Dental crowns are normally very durable, but if you bite too hard, it is possible for a crown to crack or fall out. Here are a few tips you can follow to resolve this problem if it happens to you.
1. Keep the Crown Safe
If your dental crown is loose, remove it and put it in a safe place. An emergency dentist might be able to reattach the crown if you keep it safe. However, if the crown has shattered or it has fallen into the sink drain, do not worry. A dentist can produce a new crown that is an exact fit for the broken tooth.
2. Stop Any Bleeding
When dental crowns break, they often scratch the gums, cheek lining or tongue. If your mouth is bleeding, rinse it gently with water and then bite down on a gauze pad until the bleeding stops. If there is a lot of blood and you can't make it stop, contact an emergency dentist right away.
3. Schedule an Appointment
Broken dental crowns aren't always dental emergencies, but they do need prompt treatment. Call your dentist and explain what has happened. If your dentist doesn't think you need to come in right away, follow the rest of these steps to manage your broken crown until it is time for your dental appointment.
4. Carry Out a Temporary Repair
Pharmacies sell dental cement, which you can use to temporarily repair a broken tooth. Begin by cleaning the tooth. You can then either use the dental cement to glue the crown back into place, or simply use it to cover the inner nerve of the tooth to reduce its sensitivity.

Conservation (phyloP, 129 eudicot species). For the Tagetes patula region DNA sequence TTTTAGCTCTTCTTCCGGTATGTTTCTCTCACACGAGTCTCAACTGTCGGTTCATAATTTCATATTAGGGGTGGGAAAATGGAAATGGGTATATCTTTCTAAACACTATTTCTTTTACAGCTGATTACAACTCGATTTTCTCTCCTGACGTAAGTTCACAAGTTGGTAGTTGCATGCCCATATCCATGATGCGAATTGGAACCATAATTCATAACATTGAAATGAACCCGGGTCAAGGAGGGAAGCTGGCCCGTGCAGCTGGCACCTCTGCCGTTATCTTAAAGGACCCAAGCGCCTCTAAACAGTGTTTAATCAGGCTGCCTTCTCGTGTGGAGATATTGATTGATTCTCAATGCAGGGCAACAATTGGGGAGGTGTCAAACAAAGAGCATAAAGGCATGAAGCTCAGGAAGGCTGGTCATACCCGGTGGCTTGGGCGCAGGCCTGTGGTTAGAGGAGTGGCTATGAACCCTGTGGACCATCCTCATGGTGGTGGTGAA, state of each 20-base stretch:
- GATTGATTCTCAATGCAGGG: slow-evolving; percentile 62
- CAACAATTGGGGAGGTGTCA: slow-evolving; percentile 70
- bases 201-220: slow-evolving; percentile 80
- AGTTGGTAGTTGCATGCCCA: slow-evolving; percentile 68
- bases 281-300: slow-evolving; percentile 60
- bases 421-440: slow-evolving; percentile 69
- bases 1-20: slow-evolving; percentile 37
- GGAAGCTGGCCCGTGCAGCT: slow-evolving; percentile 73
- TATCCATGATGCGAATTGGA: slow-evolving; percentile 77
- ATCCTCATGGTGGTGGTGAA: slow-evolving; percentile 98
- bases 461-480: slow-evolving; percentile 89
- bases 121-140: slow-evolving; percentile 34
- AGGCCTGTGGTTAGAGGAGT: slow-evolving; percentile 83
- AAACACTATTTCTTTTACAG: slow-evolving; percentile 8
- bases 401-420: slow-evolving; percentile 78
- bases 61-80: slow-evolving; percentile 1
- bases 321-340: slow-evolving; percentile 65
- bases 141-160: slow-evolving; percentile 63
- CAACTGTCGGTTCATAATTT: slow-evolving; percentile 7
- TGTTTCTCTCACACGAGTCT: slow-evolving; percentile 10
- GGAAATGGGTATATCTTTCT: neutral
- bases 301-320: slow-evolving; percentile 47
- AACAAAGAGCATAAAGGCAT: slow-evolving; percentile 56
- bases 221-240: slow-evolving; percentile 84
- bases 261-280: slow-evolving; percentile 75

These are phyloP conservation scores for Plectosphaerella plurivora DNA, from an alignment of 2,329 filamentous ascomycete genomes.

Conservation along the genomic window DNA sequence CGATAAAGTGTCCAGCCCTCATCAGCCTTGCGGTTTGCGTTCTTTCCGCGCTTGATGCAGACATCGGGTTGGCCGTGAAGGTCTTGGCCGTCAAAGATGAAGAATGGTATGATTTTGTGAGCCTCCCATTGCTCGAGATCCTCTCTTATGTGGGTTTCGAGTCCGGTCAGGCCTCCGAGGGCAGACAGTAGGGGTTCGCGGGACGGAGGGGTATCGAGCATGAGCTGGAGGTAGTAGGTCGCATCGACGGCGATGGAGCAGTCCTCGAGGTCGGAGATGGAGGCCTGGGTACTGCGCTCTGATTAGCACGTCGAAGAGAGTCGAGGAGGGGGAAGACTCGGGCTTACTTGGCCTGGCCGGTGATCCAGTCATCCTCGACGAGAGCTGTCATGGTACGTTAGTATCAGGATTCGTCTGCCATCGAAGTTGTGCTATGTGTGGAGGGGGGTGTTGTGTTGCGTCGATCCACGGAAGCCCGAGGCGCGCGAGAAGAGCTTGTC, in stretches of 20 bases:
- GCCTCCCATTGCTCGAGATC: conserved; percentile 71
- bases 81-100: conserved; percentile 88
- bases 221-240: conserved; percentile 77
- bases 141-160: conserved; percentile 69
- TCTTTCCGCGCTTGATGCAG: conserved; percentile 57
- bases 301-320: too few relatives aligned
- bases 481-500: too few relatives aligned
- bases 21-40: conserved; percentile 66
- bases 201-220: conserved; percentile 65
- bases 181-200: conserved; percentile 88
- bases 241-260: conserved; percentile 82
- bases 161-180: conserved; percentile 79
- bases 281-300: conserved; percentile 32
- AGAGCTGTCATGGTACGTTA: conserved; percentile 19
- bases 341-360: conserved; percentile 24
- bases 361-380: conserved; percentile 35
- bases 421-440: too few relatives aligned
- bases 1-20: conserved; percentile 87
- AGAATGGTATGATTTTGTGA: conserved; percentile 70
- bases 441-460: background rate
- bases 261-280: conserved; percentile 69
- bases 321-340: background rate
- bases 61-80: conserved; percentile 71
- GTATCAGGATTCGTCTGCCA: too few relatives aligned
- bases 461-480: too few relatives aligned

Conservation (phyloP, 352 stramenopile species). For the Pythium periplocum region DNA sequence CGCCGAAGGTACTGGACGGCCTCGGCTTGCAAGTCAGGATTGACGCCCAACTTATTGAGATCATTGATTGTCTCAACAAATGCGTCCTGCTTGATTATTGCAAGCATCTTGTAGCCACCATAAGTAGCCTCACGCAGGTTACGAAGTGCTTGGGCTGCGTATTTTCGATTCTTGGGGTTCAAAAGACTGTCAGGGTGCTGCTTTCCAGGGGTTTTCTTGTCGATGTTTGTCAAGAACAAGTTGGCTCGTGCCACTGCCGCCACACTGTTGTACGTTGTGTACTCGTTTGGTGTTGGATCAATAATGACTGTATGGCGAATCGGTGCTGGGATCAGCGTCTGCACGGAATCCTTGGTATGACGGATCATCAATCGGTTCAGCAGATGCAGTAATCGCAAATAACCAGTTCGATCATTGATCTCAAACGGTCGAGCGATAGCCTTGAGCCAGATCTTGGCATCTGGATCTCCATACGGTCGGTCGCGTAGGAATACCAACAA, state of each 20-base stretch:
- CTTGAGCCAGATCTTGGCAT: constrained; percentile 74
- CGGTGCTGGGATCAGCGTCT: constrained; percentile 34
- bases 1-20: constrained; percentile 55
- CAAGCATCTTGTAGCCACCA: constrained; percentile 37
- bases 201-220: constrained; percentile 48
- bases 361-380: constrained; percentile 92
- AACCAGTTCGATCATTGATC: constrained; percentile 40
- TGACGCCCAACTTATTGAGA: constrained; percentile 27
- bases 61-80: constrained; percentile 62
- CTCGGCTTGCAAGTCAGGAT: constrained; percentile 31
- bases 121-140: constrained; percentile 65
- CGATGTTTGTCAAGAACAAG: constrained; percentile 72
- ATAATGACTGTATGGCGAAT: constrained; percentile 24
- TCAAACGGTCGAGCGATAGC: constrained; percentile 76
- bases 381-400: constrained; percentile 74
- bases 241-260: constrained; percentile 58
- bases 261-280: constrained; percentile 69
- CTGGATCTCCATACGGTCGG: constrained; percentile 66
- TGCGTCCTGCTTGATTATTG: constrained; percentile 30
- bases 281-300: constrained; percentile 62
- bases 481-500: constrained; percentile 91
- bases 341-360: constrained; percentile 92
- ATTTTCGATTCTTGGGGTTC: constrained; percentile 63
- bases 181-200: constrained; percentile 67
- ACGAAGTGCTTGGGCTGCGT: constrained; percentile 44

5. Take Pain Medications
Pain medications can help to resolve the ache that is caused by a broken crown. You can take either paracetamol or ibuprofen, but avoid taking aspirin, which can increase your risk of bleeding from the gums when the dentist repairs your crown. If you need more pain relief or you cannot take paracetamol or ibuprofen, ask your pharmacist for advice.
6. Use Ice to Reduce Pain
While you wait for a dental appointment, you can use ice to relieve your pain. Cold causes blood vessels to constrict, which can help to reduce sensitivity in your teeth and gums. Wrap ice in a cloth and press it against your cheek. Don't put the ice directly against your cheek as the cold can damage the skin.